In November last year, we issued an update stating that section 56 of the Data Protection Act 1998 (Section 56) would "shortly" be coming into force to make it illegal for  third parties to obtain and provide certain records as a condition of employment, accommodation or delivery of goods, facilities and / or services.

Only the "shortly" part of our update has not rung true as the Ministry of Justice delayed the previous enforcement date of 10 December 2014 due to a technical difficulty in finalising the document. Section 56 is now in force from today (10 March 2015) and enforced subject access is now illegal.

Enforced subject access typically occurs where a person wishes to see another individual’s criminal record, but chooses not to use the established legal system operated by Disclosure Scotland, the Disclosure and Barring Service and Access Northern Ireland .

It is now a criminal offence for an employer or a third party to require someone to make a subject access request to access information about their convictions and cautions and provide that information to someone else as a condition of employment, or as part of a contract for the provision of services.  A subject access request entitles an individual to know what personal information is being processed in relation to them. 

Employers can no longer require job applicants to use their subject access rights to obtain details of the applicant's criminal record as a condition of their employment.  Service recipients will also be prevented from requiring someone to use their right of subject access to provide them with such information in connection with the provision of services to them.  This will, for example, apply to individuals given the opportunity to do voluntary work who are asked to use their subject access right to provide the relevant organisation with details of their criminal record.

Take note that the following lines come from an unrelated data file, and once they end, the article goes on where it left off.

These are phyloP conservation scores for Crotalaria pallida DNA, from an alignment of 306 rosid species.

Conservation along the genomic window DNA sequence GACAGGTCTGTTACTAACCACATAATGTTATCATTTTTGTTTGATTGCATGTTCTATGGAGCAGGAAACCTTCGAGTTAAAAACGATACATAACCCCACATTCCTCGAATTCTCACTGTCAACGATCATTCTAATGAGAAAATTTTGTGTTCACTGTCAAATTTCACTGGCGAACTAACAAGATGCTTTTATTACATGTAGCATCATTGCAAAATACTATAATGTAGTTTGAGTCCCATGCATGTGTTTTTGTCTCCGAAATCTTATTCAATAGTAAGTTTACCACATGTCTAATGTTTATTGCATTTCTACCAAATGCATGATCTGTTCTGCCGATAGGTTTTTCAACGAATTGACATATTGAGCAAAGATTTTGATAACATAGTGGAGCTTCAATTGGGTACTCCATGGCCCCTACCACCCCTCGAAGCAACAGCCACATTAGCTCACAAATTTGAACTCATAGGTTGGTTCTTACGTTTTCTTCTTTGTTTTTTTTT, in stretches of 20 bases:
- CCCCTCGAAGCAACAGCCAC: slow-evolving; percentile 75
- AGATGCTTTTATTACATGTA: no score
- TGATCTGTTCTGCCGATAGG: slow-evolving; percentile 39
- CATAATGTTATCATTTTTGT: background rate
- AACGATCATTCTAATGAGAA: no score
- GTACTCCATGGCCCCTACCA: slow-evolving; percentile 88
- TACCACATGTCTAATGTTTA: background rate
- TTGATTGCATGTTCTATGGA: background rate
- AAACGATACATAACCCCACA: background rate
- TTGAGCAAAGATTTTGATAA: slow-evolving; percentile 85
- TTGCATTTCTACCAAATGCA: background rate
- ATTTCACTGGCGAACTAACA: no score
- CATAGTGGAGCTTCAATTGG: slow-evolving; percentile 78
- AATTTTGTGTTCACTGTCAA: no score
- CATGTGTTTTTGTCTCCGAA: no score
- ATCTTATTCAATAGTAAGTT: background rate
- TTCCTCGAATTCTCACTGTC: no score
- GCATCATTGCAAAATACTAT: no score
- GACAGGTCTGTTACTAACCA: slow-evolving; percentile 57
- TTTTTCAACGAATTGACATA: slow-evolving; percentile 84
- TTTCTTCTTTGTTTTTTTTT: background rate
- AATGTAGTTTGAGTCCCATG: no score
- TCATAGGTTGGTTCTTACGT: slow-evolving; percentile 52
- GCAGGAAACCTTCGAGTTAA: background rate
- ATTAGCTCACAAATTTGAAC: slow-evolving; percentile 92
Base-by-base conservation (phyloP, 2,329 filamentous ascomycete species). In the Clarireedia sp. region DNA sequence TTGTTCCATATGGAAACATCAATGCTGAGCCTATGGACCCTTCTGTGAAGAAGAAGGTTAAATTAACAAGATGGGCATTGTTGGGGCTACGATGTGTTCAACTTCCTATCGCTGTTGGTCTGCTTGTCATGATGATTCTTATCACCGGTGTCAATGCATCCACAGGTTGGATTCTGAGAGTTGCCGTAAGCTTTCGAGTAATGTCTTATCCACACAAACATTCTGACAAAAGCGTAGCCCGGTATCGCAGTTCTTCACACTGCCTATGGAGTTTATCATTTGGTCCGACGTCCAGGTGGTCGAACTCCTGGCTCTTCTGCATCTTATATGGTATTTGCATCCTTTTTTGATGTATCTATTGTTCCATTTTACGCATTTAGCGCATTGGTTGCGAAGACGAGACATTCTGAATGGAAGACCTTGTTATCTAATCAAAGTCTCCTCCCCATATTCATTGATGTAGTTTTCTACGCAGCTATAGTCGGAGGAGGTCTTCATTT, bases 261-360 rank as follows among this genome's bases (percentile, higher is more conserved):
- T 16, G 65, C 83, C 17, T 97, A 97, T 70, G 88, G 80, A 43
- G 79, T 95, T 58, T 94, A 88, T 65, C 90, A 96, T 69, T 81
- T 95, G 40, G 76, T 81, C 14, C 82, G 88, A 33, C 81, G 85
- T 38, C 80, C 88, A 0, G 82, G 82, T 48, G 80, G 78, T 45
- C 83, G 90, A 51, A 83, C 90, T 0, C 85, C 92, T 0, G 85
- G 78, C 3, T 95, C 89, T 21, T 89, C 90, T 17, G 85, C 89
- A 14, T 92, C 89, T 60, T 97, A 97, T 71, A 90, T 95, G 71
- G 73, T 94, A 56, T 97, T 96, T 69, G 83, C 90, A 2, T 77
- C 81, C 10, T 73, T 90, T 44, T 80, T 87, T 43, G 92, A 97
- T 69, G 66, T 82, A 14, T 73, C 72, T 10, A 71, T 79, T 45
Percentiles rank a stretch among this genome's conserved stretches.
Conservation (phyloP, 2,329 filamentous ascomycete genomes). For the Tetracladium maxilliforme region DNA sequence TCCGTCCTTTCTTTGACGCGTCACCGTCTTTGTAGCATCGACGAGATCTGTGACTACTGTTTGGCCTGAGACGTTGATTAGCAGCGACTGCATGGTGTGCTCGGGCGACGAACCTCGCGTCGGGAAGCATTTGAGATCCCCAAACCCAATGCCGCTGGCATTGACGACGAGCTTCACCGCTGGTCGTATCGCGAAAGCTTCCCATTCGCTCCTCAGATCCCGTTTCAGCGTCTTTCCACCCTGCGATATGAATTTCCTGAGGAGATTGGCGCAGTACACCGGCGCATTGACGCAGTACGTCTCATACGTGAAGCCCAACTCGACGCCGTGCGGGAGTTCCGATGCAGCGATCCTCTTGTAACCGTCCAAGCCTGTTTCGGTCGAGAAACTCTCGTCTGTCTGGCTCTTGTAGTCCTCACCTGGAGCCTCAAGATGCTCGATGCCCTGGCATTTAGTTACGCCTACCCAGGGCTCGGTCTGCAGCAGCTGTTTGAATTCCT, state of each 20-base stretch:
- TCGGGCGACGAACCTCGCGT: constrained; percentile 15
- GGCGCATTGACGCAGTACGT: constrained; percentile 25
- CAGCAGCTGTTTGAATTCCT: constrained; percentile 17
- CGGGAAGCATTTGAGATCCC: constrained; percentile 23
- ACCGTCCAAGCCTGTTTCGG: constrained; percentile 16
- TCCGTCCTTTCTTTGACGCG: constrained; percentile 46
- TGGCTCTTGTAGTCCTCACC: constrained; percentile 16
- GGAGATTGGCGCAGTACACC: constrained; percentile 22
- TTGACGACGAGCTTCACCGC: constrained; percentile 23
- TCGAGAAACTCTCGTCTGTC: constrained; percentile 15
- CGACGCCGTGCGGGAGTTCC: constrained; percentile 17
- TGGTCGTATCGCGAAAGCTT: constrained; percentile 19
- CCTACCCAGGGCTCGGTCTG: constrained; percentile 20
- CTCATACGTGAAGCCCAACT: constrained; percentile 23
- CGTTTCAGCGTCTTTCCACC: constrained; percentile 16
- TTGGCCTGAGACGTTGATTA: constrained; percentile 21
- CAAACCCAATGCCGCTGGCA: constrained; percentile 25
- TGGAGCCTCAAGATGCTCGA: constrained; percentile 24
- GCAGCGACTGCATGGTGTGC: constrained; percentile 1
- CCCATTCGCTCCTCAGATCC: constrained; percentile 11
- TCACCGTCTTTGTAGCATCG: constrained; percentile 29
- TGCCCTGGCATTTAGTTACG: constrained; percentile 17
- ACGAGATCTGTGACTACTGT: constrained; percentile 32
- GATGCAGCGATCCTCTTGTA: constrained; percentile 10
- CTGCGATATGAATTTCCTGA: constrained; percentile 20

The coming into force of Section 56 will prevent the right of subject access from being abused.  The Information Commissioner's Office identified the misuse of this right by employers and others as undermining the rehabilitation of offenders and other related initiatives.  To date someone providing the results of a subject access right to a prospective employer risked providing greater information than would otherwise be available through the criminal records disclosure regime. 

From today a requirement for a job applicant to produce details of a criminal record via a subject access request, or as a condition of providing services, will now constitute a criminal offence. Penalties on conviction will range from a maximum £10,000 fine (or an unlimited fine if heard under solemn procedure) in the Sheriff Court in Scotland, an unlimited fine in England and Wales, and a £5,000 (summary) or unlimited (on indictment) fine in Northern Ireland.

Unless the requirement can be demonstrated to be in the public interest, or is required by law, information on past convictions previously sought via a subject access request will now need to be obtained through a recognised criminal record check.  This can be appropriately and lawfully achieved through Disclosure Scotland, the Disclosure and Barring Service (DBS), or Access Northern Ireland . 

More information can be found here.